Seattle is a gorgeous, gorgeous city, with some amazing people, buildings, and food, and I’m thrilled to be in the middle of things right now for the annual conference of the International Communication Association! This is a bittersweet occasion; on the one hand, this is my first appearance here at ICA as a faculty member, representing Wayne State University, yet on the other hand, the conference marks the end of my two-year term as Student Board Member, a profoundly insightful position. During my two years, I have enjoyed working with the ICA leadership to set up some fantastic new opportunities and structures to enable graduate student members of the ICA in their professional development, and I’m sure that my successors will do an even more awesome job, extending these initiatives. So, as I bid adieu to this post, I’m settling for a wonderful few days in Seattle, exploring and experiencing the city, and engaging in some wonderful research with my Communication colleagues.
I also thought I’d share the abstracts of the two papers I’m presenting here at ICA. The first one is a poster presentation for the Organizational Communication Division, titled “The Birthing Process is Messy”: Positioning Sustainability “In the Cloud” as an Emerging Profession, drawn from my dissertation research and co-authored with my doctoral adviser, Dr. P.M. Buzzanell. The abstract reads:
We examine how practitioners communicatively position the emerging profession of sustainability, which employs around 3 million people in the United States alone. Despite extant research on emerging fields, this literature mainly focuses on institutional developments and entrepreneurial actions, neglecting the wider subjectivities that develop among “ordinary” practitioners of such nascent fields. In contrast, we adopt a “practice-based” approach, using discursive positioning theory. Drawing on interviews with 45 sustainability practitioners and 35 contributed curriculum vitae, we find that 20 discursive resources are used to construct four broad subject positions for the emerging field—discovery, enlightenment, legitimacy, and consumption. Our data suggests a “cloud” approach to field positioning, whereby positions overlap and practitioners utilize different (re)combinations of the discursive resources, in response to particular tasks, contexts, and stakeholders. Our findings contribute to discursive positioning theory, practice-based perspectives to emerging professions, and the political embeddedness of work.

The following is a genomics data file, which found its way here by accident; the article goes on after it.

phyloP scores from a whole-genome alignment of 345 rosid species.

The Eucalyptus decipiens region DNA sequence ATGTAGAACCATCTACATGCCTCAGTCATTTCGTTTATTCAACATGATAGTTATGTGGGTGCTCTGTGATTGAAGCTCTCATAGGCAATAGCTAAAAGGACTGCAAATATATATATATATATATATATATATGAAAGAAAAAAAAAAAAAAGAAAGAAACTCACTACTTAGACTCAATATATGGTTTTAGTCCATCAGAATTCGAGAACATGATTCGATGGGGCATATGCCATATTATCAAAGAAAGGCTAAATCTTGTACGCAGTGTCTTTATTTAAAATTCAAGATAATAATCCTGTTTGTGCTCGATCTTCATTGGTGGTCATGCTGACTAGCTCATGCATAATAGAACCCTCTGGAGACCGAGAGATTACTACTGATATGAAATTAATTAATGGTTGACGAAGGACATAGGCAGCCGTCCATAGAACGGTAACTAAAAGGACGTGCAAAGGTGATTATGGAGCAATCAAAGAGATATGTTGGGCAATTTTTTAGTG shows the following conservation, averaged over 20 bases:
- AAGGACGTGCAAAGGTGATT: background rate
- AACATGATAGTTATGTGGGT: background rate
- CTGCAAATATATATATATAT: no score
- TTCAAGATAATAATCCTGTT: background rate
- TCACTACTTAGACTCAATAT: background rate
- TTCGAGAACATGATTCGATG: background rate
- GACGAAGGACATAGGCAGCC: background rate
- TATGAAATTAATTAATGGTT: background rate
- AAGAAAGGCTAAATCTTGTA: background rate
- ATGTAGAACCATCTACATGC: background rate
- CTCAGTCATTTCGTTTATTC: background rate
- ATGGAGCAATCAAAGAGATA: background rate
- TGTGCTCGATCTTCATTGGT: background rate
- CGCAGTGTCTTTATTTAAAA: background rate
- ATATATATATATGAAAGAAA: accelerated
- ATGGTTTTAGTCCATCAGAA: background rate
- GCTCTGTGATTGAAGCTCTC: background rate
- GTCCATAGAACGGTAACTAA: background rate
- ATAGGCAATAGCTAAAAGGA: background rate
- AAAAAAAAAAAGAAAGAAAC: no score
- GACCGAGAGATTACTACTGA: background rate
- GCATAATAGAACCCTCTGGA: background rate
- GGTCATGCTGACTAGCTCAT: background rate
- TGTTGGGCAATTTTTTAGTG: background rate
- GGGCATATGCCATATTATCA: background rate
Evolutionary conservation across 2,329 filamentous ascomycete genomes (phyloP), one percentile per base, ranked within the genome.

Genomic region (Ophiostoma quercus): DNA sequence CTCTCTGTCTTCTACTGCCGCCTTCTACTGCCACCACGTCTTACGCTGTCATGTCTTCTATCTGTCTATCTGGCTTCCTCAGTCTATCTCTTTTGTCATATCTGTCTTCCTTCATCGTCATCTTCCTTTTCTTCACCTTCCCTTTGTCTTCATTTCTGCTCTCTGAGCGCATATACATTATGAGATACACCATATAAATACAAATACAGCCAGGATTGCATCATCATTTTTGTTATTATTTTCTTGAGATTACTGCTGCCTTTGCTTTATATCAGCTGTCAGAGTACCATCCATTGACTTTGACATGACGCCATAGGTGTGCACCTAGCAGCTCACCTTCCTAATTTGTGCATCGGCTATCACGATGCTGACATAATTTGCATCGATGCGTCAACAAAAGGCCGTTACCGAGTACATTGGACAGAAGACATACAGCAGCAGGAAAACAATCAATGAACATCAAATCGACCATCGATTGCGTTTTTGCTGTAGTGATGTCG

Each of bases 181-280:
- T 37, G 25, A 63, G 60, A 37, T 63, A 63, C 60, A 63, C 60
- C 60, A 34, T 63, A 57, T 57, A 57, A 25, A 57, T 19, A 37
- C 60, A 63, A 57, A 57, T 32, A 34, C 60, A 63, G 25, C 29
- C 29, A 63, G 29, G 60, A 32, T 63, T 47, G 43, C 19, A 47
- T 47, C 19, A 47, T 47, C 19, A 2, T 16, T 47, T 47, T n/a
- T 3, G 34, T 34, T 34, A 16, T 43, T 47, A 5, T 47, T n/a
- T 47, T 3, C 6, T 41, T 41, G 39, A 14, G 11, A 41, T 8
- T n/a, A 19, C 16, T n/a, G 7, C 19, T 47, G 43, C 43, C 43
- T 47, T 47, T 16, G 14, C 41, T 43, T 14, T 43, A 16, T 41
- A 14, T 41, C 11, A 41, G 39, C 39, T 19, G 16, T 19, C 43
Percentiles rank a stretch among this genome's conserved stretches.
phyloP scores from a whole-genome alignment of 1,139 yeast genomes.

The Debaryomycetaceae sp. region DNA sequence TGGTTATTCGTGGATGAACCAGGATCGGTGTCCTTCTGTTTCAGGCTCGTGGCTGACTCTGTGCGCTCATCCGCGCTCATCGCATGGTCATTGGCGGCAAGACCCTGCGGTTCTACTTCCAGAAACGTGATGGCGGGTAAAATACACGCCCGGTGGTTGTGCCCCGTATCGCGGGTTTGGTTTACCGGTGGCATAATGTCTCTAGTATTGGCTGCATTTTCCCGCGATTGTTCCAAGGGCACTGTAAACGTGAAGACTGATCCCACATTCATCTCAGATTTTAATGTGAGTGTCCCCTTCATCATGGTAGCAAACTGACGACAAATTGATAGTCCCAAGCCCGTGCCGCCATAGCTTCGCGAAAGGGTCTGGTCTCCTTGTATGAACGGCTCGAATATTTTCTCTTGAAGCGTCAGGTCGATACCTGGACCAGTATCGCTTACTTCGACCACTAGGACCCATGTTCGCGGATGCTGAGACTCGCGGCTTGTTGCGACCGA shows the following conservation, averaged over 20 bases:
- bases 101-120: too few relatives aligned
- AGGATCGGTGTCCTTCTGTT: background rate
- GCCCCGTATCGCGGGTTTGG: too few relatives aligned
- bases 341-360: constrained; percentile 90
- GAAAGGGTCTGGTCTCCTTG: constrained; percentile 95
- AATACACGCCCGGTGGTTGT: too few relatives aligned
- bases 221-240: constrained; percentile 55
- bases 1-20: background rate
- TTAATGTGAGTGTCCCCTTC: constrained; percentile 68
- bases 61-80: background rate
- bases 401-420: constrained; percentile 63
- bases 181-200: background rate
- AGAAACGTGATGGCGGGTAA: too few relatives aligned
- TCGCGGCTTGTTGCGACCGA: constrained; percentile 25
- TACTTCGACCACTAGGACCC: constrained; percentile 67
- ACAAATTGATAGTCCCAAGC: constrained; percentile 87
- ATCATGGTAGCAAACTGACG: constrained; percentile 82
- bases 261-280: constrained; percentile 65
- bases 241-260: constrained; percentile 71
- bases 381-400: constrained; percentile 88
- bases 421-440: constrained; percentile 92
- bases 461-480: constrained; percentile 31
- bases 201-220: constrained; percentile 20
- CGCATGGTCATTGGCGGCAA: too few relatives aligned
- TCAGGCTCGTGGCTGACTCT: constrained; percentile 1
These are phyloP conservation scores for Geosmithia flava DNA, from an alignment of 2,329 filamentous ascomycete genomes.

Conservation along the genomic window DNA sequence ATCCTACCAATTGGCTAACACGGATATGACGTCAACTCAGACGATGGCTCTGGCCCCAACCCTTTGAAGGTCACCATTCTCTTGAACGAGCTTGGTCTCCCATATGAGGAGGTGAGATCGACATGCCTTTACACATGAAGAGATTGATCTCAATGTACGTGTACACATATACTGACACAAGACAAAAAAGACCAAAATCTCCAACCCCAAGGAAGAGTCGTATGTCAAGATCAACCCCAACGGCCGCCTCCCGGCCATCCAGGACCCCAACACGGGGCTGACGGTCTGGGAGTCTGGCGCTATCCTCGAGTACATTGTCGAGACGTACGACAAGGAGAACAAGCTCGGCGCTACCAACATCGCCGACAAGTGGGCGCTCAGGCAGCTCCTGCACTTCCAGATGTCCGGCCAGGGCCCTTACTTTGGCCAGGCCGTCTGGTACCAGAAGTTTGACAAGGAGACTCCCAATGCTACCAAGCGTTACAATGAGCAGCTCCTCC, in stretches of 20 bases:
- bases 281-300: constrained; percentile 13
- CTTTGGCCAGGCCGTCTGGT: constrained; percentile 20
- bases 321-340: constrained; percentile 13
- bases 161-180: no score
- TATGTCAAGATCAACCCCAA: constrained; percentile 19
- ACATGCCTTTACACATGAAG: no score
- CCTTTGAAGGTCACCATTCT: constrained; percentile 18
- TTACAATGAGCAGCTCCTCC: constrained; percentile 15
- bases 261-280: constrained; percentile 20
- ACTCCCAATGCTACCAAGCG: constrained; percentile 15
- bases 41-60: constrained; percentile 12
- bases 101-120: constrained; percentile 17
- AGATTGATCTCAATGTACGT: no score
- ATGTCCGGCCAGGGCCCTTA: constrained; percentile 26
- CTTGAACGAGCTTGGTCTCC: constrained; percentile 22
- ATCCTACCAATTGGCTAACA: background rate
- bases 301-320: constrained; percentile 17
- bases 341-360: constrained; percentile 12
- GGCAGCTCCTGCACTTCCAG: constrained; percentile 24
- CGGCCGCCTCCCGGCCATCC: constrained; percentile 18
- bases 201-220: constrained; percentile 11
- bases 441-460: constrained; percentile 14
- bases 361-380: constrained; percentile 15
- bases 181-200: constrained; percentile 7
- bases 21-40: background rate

You can see the expanded poster by clicking on the image at the side. Of course, if you happen to be at ICA this weekend, then I’d love it if you’d drop by during the Plenary Poster Session, and say hello!
The second paper will be presented at a session organized by the Public Relations Division of ICA, and is titled Engagement as Connection/Connectivity: Online/Offline Intersections at a University Sustainability Office. What is this one about, you ask?
This article extends mainstream understandings of strategic versus dialogic engagement by tracing the use of social media by organizations. Specifically, I draw from a yearlong ethnography with the Sustainability Office at a large Midwestern university to examine how online engagement is shaped by offline identities, and offline practices are influenced by online engagement. I suggest a “connection/connectivity” lens to engagement, constituted by four interconnected narrative threads—connecting relationally/institutionally, connecting inside/outside, political connections, and cyborg connectivity. I show how these narrative threads problematize the dichotomy between strategic and dialogic modes of engagement, and recognize the emergence of broader, digitally constituted publics.
If you would like to know more about these projects, or my research in general, feel free to check out my Ongoing Research and Publications pages on this website, or contact me at email@example.com.